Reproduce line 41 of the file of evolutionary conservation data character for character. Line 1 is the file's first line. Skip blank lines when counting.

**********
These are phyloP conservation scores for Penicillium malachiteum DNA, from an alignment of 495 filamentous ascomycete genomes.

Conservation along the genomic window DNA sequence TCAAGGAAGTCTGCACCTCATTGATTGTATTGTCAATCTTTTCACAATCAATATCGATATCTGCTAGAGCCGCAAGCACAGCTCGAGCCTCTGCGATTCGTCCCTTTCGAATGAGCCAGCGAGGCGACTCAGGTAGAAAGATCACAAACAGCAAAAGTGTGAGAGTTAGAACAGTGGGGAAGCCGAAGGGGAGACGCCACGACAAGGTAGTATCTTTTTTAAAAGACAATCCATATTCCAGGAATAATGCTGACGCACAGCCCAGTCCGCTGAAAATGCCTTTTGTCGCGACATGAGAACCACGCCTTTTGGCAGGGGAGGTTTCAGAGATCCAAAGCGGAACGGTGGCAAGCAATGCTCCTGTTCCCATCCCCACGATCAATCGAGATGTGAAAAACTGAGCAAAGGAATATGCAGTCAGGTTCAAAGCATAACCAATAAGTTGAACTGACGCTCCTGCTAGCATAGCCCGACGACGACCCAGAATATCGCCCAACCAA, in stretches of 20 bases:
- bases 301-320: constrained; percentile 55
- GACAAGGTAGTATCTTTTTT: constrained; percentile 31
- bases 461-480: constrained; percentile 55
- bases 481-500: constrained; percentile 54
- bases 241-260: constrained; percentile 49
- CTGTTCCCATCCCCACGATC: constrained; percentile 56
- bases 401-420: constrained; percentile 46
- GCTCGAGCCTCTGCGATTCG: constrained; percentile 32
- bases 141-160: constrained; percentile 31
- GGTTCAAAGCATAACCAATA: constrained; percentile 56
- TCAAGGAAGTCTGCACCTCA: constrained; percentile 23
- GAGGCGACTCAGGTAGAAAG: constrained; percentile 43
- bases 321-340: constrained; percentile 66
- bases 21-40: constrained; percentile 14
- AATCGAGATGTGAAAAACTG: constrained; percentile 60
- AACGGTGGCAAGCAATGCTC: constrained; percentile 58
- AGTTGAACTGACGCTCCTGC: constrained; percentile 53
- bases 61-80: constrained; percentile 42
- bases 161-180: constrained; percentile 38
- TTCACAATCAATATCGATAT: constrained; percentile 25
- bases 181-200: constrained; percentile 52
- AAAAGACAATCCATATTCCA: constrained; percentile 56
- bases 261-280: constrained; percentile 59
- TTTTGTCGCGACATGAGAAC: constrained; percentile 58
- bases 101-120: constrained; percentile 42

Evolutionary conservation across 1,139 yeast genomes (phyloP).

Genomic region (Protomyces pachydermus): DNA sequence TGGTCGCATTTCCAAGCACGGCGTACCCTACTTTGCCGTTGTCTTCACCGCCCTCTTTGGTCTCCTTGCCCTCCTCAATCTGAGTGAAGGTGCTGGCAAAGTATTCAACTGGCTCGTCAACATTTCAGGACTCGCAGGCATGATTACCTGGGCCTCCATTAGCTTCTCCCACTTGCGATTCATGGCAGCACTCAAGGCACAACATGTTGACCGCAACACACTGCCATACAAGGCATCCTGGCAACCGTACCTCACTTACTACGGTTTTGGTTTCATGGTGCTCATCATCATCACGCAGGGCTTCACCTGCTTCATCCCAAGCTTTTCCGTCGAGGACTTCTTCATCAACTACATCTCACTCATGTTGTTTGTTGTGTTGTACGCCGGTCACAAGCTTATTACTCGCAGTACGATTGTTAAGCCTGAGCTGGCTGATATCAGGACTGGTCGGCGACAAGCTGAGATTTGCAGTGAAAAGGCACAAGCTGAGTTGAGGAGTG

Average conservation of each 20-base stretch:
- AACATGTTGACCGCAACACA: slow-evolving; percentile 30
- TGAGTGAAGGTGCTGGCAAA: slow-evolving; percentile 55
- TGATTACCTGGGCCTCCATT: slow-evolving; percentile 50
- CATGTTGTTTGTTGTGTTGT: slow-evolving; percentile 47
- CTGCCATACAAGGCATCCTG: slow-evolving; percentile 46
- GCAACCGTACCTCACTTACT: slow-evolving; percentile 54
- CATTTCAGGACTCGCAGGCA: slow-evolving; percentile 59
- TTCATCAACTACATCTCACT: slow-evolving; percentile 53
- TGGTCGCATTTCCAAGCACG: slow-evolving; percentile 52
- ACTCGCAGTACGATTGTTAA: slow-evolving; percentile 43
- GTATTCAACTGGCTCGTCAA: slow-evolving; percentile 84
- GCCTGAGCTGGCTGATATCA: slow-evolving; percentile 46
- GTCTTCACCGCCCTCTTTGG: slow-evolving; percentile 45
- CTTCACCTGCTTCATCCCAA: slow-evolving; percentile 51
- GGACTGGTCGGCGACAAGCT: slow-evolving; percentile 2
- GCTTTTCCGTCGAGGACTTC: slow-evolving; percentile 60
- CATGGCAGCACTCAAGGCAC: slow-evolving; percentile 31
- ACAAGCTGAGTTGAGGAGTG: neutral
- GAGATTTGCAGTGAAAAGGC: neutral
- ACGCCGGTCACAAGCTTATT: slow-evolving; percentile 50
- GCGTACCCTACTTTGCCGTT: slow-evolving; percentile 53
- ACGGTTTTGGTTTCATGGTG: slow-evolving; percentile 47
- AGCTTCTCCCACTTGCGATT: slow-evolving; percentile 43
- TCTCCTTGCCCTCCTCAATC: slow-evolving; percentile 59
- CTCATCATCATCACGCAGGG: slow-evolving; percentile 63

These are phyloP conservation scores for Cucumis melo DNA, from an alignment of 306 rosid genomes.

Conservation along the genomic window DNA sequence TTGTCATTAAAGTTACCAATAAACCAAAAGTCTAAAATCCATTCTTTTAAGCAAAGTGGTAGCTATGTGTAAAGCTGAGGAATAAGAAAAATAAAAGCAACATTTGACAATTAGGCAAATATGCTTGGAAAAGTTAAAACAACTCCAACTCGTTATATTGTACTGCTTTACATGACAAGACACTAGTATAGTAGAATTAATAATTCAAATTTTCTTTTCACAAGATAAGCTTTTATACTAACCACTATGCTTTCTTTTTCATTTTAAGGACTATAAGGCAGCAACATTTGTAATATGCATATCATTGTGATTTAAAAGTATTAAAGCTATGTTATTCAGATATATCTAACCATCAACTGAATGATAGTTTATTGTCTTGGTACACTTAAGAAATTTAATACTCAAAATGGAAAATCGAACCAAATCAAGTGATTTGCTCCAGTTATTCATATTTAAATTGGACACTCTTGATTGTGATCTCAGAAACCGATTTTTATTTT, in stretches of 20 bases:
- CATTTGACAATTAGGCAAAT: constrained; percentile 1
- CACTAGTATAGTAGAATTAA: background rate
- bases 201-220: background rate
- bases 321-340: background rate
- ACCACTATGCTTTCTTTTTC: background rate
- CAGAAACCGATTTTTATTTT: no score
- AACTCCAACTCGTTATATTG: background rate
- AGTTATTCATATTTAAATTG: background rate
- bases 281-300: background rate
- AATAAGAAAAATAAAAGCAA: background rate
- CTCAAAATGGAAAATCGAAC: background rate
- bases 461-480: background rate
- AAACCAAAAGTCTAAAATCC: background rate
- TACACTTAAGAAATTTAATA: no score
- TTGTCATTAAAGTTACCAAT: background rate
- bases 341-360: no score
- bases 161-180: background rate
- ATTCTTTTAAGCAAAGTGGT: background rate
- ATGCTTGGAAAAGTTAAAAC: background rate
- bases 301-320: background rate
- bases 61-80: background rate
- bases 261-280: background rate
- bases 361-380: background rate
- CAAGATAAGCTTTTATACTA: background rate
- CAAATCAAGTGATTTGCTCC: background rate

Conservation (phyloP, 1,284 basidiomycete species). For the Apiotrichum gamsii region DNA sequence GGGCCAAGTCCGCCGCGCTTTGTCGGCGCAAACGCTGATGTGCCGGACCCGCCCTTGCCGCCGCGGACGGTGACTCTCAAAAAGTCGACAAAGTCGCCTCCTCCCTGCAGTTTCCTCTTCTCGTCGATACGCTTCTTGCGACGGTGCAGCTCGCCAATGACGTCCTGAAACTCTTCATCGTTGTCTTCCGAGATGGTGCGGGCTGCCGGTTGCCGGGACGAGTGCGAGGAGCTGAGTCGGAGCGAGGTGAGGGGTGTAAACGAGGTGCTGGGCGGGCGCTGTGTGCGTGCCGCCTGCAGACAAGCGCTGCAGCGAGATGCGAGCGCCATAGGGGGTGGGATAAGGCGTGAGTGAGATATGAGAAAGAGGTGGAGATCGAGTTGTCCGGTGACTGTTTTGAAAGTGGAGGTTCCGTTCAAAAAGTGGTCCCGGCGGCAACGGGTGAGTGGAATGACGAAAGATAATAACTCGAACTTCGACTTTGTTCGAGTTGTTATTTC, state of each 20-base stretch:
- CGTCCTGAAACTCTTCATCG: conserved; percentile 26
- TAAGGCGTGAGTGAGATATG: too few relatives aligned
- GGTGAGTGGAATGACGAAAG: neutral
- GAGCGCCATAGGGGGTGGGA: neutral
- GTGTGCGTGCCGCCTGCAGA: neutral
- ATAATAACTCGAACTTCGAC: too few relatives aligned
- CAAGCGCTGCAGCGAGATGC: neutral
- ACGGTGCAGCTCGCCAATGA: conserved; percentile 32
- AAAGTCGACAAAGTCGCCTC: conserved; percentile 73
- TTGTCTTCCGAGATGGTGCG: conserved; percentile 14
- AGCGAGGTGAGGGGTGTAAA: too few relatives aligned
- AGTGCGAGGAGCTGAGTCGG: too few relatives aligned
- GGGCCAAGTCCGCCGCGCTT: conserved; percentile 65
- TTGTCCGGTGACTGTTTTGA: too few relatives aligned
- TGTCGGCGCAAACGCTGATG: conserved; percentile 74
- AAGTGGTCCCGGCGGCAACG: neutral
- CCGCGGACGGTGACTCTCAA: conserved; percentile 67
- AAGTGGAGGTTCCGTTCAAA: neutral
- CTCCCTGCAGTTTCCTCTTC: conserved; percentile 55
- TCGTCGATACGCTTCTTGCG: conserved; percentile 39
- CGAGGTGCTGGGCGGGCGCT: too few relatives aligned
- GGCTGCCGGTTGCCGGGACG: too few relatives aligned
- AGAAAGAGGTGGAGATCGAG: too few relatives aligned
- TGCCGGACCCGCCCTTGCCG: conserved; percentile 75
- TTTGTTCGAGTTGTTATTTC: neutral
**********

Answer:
- GTATTCAACTGGCTCGTCAA: slow-evolving; percentile 84